I published Judge Mathis last year and this year, in 2009, I am publishing Omar Tyree's next book "Dirty Old Men." I just wanted to clear that up because I bust my ass all day every day running Strebor and do not want anyone to think or believe otherwise.
Therone Shellman :
Posted 3893 days ago
I think all AA lit has it's place whether it be street lit to mainstream lit. It's all in the writing that counts and what the writer is delivering( the bookcovers are another thing altogether and should reflect what the story is about. If its about sex then have a sexy cover--ok. But there is no need for s sexy cover when the story is about some stick up kid). I have a street lit story (No Love Lost) which details the struggles of two black male teens and their friends during the late 80's into the 90's. It's a good look at life here in LI, NY where I'm from. I can't tell you how the book has become so popular here out in the streets in Suffolk County not just for entertainment but parents are using it as an educational tool to wake their sons up about the negativities of the streets. The power to educate a past and present generation is what lies within street lit but people are blinded by the $$$ so this is why the stories fall short of what Donald Goines accomplished by giving you the good and bad of the black urban experience. I read about Kenyatta and went right on to Blood in my Eyes by George Jackson.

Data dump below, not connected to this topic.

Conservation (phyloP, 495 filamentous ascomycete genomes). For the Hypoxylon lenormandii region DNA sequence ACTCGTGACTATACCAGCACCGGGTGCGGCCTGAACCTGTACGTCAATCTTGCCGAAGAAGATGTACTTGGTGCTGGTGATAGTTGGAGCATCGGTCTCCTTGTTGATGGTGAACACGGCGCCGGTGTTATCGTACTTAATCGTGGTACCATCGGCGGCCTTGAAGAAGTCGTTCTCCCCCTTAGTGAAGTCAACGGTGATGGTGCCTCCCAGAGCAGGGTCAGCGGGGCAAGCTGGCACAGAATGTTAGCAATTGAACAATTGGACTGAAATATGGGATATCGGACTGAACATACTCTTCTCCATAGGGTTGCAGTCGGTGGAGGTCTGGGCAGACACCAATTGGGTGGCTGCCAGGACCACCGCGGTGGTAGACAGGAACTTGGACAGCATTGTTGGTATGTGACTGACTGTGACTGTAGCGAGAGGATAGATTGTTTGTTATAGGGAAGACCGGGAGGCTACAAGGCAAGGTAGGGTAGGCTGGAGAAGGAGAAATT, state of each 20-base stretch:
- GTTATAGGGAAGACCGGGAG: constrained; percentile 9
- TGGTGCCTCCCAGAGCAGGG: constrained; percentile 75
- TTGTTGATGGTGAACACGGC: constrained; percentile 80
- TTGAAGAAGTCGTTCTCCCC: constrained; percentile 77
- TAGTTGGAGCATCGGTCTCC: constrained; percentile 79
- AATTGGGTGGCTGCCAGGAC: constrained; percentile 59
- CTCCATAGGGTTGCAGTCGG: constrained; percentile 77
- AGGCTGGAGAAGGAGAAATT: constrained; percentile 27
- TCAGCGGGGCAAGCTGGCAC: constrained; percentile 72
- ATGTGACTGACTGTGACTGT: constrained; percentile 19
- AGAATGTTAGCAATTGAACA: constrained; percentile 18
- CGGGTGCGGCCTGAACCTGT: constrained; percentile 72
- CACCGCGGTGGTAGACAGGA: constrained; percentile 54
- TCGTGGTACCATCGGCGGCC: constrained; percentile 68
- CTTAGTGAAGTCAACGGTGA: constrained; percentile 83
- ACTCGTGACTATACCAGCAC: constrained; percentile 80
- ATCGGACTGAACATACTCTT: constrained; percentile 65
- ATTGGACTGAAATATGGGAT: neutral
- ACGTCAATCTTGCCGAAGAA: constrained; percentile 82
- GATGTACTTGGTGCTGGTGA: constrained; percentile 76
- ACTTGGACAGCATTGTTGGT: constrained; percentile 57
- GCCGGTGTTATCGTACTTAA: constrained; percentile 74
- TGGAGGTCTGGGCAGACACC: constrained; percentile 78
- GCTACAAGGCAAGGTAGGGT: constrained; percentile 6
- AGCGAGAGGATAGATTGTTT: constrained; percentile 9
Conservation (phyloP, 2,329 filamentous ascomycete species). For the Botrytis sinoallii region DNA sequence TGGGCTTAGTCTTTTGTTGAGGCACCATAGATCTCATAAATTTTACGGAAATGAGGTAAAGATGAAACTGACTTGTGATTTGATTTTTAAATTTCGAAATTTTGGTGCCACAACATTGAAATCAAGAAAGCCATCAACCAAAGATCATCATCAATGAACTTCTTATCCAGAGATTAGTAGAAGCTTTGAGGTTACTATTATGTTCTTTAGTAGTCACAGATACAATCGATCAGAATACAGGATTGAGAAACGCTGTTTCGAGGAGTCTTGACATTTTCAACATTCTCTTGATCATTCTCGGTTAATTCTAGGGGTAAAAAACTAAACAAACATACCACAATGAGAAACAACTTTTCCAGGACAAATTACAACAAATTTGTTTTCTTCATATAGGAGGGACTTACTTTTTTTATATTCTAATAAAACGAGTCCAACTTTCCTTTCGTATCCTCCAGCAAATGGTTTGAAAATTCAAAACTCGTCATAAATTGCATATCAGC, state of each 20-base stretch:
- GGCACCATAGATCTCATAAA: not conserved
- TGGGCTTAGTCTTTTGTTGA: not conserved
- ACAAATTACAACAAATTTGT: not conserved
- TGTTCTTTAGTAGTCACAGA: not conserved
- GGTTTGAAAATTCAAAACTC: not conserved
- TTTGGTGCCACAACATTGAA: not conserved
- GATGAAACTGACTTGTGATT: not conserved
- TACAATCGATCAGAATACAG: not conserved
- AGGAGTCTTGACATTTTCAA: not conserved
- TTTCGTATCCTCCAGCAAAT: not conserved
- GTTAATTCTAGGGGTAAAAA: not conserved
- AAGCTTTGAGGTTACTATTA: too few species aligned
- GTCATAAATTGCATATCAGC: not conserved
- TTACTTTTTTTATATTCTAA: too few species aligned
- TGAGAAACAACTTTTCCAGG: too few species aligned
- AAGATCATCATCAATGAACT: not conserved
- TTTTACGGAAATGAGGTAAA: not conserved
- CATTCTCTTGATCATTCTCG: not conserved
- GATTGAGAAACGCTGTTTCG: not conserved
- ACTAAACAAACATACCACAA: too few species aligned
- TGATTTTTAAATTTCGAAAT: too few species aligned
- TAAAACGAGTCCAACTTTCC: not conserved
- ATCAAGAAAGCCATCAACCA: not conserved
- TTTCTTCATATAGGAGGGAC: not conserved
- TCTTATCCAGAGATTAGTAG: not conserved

For me even when Karibu was open I saw an opportunity for more AA bookstores. Right now my mind is on taking my publishing company through the next faze this year. But i've already been laying down a plan to open a bookstore kiosk as my first venture into the bookstore world. I've been all over the east coast all the way down to Georgia so I've been looking and taking notes for the 1st spot, 2nd and so on. There are other opportunities as well in this business. I won't state them here but we need to expand a lot more in the AA market to ensure we control a large segment of the AA market. Most of my store sales come from the Borders/Waldenbooks, B&N/B.Dalton etc b/c most of my distribution come from a mainstream distributor. The AA distribution system is shabby. I sell more of my own titles myself than they do for me so I don't concern myself with them b/c my company will never publish books which glorify crime and violence, promote sexual lifestyles other than heterosexual or any other subject matter which I feel is not for the betterment of promoting a better self and family (man, woman and child/children). They remind me of the A&R's in the music industry who who only want to push artists who have a fan base b/c they do not want to do their job which is artist development. The distributors only push whats an easy sell. Literary fiction is not an easy sell just like meaningful hip-hop isn't or movies which promote positive messages. But there is an audience who wants all these things. And I'm bringing it to them outside the norms of the AA market.